Poor John (Brooks) - he is two-times divorced, an unsuccessful author, and far past his prime. We automatically pity him, because his situation hits close to home. As an author, John is continually looking towards new opportunities to snag a story, and after thinking it through many times, he decides that if he moves back in with his mother, Beatrice (Reynolds), he'll have a better understanding of himself.
If John and Beatrice had a good relationship, he'd never move back in with her - that's the point. He believes that her continuous disappointment in him (though not blatantly voiced) is the reason behind his limited success in marriage and his career. We can see it immediately, as Beatrice obviously favors John's brother, Jeff (Rob Morrow). As the film wears on, we only see a glimmer of what John might have gone through as a child, but in the end, it gives him the enlightenment he longs for.
"Mother" is an odd case because automatically one might think that it's going to be outrageous, possibly filled with stereotypes - the sex-obsessed mom, the neurotic son, etc. What's surprising is how natural and realistic each situation is, while still managing to be funny. Each situation, in some way or another, relates to something we've experienced with our own mother's, and it gives us the chance to look at our own life and laugh.
Brooks is a director not known for over-the-top comedy, but for the subtle kind, and "Mother" is no exception. Many scenes ring with anxious neuroses, and are so well-timed and written that we can't but watch in glee. The scene in which John goes through the food in Beatrice's kitchen, is so ridiculously well-shot that it is instantaneously memorable.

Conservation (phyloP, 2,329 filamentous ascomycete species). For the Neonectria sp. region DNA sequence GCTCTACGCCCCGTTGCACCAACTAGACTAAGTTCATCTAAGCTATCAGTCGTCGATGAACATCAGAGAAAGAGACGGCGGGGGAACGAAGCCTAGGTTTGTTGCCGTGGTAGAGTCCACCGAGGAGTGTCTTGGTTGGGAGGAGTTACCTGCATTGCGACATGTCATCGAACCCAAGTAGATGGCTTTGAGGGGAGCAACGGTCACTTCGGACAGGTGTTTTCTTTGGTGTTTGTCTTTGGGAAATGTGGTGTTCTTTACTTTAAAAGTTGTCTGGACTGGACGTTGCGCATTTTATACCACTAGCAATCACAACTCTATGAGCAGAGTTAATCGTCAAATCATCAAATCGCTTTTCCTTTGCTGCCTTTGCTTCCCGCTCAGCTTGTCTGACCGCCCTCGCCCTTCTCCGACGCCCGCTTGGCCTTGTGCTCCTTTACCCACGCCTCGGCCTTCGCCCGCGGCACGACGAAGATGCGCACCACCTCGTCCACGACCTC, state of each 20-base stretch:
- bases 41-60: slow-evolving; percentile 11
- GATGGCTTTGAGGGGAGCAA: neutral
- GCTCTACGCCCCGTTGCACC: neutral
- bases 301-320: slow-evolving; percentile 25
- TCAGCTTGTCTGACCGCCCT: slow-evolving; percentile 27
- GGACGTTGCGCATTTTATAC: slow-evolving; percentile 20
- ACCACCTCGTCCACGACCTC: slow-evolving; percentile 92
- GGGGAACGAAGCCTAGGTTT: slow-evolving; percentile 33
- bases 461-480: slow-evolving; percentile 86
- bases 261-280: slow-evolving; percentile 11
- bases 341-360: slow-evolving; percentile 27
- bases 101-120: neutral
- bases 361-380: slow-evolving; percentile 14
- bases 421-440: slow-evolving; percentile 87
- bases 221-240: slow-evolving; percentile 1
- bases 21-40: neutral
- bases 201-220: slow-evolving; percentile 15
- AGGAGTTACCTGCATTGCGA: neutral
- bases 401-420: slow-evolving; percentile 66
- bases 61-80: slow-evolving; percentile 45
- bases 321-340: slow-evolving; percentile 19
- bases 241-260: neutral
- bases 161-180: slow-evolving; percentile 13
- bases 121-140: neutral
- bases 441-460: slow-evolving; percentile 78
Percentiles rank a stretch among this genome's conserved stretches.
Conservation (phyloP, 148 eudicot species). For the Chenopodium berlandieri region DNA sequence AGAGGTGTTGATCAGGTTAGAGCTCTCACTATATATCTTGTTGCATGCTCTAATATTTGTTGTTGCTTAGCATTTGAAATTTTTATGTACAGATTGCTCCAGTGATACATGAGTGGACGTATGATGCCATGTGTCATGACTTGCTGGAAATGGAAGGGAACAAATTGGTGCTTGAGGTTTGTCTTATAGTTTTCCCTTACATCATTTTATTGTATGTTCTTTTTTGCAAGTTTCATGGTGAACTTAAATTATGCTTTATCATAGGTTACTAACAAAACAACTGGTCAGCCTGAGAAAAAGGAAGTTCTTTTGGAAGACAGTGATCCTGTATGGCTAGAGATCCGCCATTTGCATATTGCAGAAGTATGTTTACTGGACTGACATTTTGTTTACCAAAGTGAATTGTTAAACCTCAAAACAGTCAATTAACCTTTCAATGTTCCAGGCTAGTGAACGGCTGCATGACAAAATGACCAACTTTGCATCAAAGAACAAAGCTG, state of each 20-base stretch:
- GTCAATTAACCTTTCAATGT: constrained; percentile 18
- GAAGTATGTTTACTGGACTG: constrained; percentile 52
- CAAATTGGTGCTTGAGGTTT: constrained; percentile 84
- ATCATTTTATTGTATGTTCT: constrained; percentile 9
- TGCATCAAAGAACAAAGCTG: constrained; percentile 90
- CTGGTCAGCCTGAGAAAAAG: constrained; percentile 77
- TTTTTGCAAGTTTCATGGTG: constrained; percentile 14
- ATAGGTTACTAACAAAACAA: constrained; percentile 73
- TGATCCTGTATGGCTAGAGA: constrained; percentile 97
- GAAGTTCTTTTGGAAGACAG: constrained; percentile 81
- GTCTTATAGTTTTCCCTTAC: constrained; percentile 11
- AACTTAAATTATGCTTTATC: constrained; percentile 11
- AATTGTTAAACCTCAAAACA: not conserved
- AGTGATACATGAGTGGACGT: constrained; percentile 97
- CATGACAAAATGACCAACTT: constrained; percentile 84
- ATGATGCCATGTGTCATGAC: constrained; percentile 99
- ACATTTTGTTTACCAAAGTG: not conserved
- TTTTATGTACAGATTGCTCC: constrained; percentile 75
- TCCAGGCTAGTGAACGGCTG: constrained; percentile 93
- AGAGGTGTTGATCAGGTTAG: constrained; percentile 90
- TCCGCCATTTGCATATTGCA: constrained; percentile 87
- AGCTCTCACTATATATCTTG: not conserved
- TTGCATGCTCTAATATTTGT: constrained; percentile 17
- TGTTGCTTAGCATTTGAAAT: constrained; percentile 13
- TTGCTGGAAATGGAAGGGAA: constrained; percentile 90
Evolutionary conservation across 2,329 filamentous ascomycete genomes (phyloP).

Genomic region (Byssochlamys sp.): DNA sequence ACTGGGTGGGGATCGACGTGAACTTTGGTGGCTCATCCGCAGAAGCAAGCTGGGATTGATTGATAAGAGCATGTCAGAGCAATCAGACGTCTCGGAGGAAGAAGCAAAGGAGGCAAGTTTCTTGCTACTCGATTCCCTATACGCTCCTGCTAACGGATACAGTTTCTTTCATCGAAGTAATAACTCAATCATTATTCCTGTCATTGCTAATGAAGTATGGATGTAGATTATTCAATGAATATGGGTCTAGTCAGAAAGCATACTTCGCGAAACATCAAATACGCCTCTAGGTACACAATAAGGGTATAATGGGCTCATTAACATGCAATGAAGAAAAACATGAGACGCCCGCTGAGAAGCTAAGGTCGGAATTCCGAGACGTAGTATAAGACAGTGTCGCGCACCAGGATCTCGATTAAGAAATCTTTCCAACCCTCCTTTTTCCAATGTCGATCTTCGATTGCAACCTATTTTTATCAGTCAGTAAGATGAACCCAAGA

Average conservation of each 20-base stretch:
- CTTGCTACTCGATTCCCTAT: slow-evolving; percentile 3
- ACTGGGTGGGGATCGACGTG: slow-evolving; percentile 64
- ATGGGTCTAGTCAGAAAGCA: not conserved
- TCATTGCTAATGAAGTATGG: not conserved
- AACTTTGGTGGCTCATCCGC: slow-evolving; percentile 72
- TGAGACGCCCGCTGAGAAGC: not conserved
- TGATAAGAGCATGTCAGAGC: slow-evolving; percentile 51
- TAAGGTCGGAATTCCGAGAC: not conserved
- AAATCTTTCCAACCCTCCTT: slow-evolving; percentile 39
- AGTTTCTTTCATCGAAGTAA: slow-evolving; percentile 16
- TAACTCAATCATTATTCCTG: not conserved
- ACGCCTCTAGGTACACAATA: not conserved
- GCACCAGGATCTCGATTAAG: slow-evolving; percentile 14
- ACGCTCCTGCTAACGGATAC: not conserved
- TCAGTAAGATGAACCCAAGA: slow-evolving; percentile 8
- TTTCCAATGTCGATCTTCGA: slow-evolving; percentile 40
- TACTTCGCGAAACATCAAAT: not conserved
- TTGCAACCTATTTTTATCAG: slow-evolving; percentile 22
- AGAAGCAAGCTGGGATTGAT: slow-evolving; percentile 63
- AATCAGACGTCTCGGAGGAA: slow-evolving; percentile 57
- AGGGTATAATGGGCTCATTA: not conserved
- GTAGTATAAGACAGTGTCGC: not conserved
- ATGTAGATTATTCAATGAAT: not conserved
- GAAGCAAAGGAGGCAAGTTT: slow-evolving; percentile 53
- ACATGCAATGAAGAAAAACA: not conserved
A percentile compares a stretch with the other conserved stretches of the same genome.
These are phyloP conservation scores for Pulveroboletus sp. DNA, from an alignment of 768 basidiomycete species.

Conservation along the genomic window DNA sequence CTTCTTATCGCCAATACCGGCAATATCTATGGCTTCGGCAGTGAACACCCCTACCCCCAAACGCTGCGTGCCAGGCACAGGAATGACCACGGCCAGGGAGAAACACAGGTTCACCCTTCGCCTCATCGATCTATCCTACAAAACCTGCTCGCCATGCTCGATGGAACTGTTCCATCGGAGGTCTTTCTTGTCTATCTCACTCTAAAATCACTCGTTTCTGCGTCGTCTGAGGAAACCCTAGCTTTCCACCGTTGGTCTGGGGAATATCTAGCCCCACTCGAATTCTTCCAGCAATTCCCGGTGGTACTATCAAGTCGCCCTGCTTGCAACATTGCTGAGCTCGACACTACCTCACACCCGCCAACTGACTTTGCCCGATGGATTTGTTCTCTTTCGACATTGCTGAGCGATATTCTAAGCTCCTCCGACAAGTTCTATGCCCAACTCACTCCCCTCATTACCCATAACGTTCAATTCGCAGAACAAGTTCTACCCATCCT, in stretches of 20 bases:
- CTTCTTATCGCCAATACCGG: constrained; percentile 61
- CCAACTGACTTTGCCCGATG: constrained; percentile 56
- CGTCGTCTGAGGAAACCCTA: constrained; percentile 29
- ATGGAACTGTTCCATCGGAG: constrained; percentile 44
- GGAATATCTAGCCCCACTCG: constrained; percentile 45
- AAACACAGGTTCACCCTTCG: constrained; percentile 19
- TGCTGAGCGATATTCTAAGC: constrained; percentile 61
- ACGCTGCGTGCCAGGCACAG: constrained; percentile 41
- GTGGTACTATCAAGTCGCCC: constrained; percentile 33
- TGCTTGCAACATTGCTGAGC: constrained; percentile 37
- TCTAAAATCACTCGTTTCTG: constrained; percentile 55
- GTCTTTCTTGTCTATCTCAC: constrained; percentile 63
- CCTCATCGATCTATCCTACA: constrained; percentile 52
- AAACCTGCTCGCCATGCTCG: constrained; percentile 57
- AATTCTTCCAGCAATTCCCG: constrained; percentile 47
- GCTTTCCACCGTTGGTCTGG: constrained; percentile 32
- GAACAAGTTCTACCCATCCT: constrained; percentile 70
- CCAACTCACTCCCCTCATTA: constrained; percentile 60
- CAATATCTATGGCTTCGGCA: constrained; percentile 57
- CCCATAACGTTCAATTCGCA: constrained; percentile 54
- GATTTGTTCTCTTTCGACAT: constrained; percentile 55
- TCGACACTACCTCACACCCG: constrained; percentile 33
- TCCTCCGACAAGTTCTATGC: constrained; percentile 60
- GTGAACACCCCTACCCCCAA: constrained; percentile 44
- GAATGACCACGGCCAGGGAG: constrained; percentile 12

Brooks is a fine director, and is acting is just as good: instantly we like him because he is so similar to most members of society. But it's Reynolds who is magnificent, who is so flawless in her delivery that she automatically gives us the perception that Beatrice is one of those people that is nasty, but doesn't mean to be.
"Mother" is an unconventional comedy that works great despite its at-first unbelievable premise.
Mother was a great film. I am surprised that I had never heard of it before. The acting is superb and it all feels very really. And it is absolutely laugh out loud funny, without overtly trying to be. The humour comes from the oddites of every day life and relationships. And I have to say, it really cleared up a lot of things for me with my relationship with my own mother.